“An Aesthetic of Astonishment” – Tom Gunning: As in his “Cinema of Attractions,” Gunning argues here that narrative was not the dominant form of early cinema, bur rather “the exhibitionistic display of events and actions” 11. Williams argues that Gunning’s “description of the difference between early cinema’s spectatorial relations and those of classical narrative has recently begun to vie with Laura Mulvey’s classic formulation of the spectatorial relations of classical cinema as one of the most frequently cited concepts in the field,” probably because these ideas underlie classical cinema as well, and do so at least as much as “the gaze” 11. Gunning: “A film like Edison’s Electrocuting an Elephant from 1903 shows the temporal logic of this scenography or display. The elephant is led onto an electrified plate, and secured. Smoke rises from its feet and after a moment the elephant falls on its side. The moment of technologically advanced death is neither further explained nor dramatised. Likewise a fictional film… demonstrate[s] the solicitation of viewer curiosity and its fulfilment y the brief moment of revelation typical of the cinema of attractions. This is a cinema of instants, rather than developing situations” 123. (It would be interesting to compare this to American Psycho).

“Early Cinema, Late Cinema: Transformations of the Public Sphere” – Miriam Hansen: “The spectatorial lessons of early cinema, as Miriam Hansen’s essay so well explains, may have more to do with our own, postclassical and postmodern, sense of existing as heterogenous spectators in an era of fragmented and diverse spectacles that have more affinity to early cinema than to a cinema of classical spectatorship” 12. For Hansen, the aesthetics of “the glance” continue to replace the aesthetics of “the gaze” (this is obviously even more true now) 12. If cinema and mass culture figure in “the structuration of subjectivity” for the Frankfurt School, Hansen argues that the public sphere must be expanded: “The political task of such critique is thus to make connections between isolated fragments of experience – across segregated domains of work and leisure, fiction and fact, and past and present – to identify intersections among diverse and competing publics… The cinema and mass culture can be catalysts for new forms of community and solidarity” (sounds like faceting!) 13. Hansen refers to the recent Frankfurt School critic Kluge: “central to his film aesthetics is a concept of montage predicated on relationality – he refers to montage as the morphology of relations… a textual climbing wall designed to encourage viewers to draw their own connections across generic divisions of fiction and documentary and of disparate realms and registers of experience” (like Bunuel and Dali’s Un Chien Andalou?) 144. “A film is successful in that regard if it manages to activate (rather than merely usurp) what Kluge calls “the film in the spectator’s head” – the horizon of experience as instantiated in the subject. The specific conections encouraged by the film respond to the structural blockages of experience perpetuated by the dominant public sphere, in particular, in the case of (West) Germany, the divisions imposed by the ossified programming structures of state-sponsored television” 144.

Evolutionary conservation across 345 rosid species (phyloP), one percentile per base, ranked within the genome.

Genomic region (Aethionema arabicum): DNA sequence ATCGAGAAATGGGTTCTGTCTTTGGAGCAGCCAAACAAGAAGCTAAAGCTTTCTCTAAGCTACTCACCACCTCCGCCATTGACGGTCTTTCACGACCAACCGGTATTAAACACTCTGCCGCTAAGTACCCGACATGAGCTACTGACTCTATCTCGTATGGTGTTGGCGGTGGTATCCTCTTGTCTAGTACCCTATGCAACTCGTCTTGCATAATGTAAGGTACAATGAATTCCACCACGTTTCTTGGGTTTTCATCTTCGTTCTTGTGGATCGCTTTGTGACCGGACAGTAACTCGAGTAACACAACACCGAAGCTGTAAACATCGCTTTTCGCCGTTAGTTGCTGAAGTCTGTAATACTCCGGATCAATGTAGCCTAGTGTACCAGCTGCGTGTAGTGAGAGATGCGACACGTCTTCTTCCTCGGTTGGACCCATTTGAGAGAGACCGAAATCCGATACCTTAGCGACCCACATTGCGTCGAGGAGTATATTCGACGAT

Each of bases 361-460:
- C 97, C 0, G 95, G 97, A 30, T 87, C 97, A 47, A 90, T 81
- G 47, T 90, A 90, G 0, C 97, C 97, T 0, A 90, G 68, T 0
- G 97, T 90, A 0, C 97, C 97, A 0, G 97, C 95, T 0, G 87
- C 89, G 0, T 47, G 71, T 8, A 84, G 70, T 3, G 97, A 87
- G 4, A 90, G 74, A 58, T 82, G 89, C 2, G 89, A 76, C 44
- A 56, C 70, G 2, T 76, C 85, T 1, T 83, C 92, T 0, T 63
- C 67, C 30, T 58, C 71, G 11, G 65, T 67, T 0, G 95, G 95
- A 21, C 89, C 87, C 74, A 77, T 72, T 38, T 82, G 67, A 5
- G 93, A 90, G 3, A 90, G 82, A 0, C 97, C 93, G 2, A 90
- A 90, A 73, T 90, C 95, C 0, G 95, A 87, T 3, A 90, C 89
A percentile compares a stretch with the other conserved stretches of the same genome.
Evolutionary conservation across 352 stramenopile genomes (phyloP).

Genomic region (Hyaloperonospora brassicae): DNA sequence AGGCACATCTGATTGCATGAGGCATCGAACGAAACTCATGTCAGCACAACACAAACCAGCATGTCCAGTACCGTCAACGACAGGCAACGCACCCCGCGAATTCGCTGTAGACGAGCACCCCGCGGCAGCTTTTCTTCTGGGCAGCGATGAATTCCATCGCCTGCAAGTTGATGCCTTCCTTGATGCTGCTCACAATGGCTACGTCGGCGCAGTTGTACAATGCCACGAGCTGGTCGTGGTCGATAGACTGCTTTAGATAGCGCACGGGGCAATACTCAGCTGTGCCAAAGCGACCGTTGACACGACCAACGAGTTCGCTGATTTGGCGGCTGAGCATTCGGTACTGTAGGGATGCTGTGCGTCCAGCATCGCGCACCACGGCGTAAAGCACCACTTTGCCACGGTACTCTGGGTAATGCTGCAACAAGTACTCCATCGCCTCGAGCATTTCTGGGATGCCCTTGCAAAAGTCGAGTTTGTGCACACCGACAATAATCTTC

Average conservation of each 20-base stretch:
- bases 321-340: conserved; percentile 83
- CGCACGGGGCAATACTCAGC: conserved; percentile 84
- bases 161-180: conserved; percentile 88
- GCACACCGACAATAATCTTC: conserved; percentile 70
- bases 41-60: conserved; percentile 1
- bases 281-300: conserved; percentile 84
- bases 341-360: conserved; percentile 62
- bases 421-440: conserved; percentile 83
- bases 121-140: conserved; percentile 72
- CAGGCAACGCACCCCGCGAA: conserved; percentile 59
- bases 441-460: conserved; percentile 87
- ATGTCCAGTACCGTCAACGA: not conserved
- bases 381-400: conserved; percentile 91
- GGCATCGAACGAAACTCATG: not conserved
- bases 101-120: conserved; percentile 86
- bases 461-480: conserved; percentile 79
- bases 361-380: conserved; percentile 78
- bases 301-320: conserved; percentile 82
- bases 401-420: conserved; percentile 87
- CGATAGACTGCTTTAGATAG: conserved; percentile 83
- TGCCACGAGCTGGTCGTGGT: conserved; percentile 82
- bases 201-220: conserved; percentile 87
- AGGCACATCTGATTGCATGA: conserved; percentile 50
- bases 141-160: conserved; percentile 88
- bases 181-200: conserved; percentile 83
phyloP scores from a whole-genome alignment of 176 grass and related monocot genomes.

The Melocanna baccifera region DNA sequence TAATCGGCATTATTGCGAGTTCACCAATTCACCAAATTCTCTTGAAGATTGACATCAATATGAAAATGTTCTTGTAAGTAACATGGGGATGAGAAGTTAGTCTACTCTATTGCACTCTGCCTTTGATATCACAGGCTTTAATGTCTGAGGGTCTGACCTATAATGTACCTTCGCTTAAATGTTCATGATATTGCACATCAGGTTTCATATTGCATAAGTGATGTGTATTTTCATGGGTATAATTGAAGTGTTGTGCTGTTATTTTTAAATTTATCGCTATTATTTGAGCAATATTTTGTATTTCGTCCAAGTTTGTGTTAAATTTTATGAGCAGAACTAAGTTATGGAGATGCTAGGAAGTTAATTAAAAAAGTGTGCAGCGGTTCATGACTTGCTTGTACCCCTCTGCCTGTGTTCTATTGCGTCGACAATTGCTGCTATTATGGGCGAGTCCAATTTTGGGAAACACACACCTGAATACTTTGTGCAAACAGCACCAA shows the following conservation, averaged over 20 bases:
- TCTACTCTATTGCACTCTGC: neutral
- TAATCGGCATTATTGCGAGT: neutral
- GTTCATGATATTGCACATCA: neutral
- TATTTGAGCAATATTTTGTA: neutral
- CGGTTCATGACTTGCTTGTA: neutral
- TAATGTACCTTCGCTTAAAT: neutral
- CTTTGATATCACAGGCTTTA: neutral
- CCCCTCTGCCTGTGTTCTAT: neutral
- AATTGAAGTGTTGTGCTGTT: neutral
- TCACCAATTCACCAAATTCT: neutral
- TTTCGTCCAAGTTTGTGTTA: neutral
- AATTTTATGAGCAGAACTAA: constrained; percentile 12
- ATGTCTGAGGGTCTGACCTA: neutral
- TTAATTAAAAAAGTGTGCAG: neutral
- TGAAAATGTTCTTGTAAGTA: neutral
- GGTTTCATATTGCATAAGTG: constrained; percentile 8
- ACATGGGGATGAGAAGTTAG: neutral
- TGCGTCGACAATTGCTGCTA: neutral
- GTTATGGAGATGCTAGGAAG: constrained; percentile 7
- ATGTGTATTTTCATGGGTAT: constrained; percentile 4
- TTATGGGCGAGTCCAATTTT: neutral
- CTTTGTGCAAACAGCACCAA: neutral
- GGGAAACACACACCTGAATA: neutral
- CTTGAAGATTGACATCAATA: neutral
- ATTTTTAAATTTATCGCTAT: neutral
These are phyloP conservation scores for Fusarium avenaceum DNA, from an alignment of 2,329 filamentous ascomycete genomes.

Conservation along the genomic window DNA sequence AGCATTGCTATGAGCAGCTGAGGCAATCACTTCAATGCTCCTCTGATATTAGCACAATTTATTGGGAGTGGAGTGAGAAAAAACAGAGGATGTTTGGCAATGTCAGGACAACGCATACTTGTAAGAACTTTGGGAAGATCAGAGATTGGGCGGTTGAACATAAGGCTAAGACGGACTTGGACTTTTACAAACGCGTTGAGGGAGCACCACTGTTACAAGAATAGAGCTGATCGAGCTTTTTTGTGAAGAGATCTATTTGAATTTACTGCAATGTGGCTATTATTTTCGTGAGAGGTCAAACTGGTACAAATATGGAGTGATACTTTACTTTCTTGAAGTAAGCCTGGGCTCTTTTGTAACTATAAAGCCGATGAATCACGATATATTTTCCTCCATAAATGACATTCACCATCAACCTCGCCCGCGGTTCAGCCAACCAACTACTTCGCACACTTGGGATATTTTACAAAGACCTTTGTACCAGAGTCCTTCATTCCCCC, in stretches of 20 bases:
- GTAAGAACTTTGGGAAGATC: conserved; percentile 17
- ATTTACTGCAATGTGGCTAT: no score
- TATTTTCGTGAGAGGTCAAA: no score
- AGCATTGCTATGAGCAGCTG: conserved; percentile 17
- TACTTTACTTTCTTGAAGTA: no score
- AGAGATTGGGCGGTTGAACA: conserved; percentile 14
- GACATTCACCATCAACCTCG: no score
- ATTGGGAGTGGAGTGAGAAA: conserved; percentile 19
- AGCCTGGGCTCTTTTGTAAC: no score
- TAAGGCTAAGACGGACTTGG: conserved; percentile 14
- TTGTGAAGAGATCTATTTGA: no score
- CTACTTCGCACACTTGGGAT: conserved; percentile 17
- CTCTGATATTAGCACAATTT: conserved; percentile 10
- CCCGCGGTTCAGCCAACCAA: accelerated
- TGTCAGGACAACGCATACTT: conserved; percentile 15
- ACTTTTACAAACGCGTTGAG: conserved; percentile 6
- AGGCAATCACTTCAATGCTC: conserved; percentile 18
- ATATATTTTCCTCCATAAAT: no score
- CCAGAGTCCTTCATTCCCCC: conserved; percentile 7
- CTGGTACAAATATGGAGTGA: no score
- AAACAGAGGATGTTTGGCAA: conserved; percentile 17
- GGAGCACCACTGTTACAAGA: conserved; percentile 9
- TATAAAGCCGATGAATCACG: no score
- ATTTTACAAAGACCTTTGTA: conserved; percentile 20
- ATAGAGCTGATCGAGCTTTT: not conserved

This is a “still to some extent modernist film aesthetics” for Hansen 145. If Frankfurt School theory would encourage a study of film reception able to account for personal memory and the unconscious, this might dangerously reduce such phenomena to the idiosyncratic, “missing out on the more systematic parameters of subjectivity that set off the viewer’s memory, the contrast between the nostalgically evoked local theater setting… and the context of electronic and global postmodernity… the likelihood that the viewer in the third row, like the one behind her, may usually watch soap operas… the fact that the viewer belongs to the social group of women – differentiated according to class, race, ethnicity, sexual orientation, and generation – which renders her relation to the film shown, probably one version or another of classical cinema, problematic in particular ways” 146. “Indeed, the cinema can, at certain junctures, function as a matrix for challenging social positions of identity and otherness and as a catalyst for new forms of community and solidarity. That this may happen on the terrain of late-capitalist consumption, however, does not mean that we should resign ourselves to the range of existing products and modes of production. On the contrary, the category of the public retains a critical, utopian edge, predicated on the ideal of collective self-determination. (this perspective mandates not only maintaining critical distinctions with regard to the commercially disseminated fare but also envisioning alternative media products and the alternative organization of the relations of representation and reception. In that sense, the concept of the public forestalls the idealization of consumption that has become habitual in some quarters of cultural studies” 146. For Hansen, the spectator positioning of classical cinema was a response to the diverse and unruly audiences of early cinema 147. The preclassical and the postclassical are periods “characterized by a profound transformation of the relations of cultural representation and reception and by a measure of instability that makes the intervening decades look relatively stable by contrast… Both stages of media culture vary from the classical norm of controlling reception through a strong diegetic effect, ensured by particular textual strategies and a suppression of the exhibition context…. a greater leeway, for better or for worse – in interacting with the film – a greater awareness of exhibition and cultural intertexts… Both early modern and postmodern media publics draw on the periphery – then, on socially marginalized and diverse constituencies within American national culture, and today, on massive movements of migration on a global scale that, along with the globalization of media consumption, have irrevocably changed the terms of local and national identity” 149. Hansen concludes that “Drawing a trajectory between these two moments in the history of public life may make classical cinema and the classical mass culture of the New Deal and Cold War eras look more like a historical interlude, a deep-freeze perhaps, than the teleological norm that it has become and that has shaped our approaches to reception. And once we have shifted the frame, classical cinema itself may no longer look quite as classical as study of its dominant mode suggests” 149.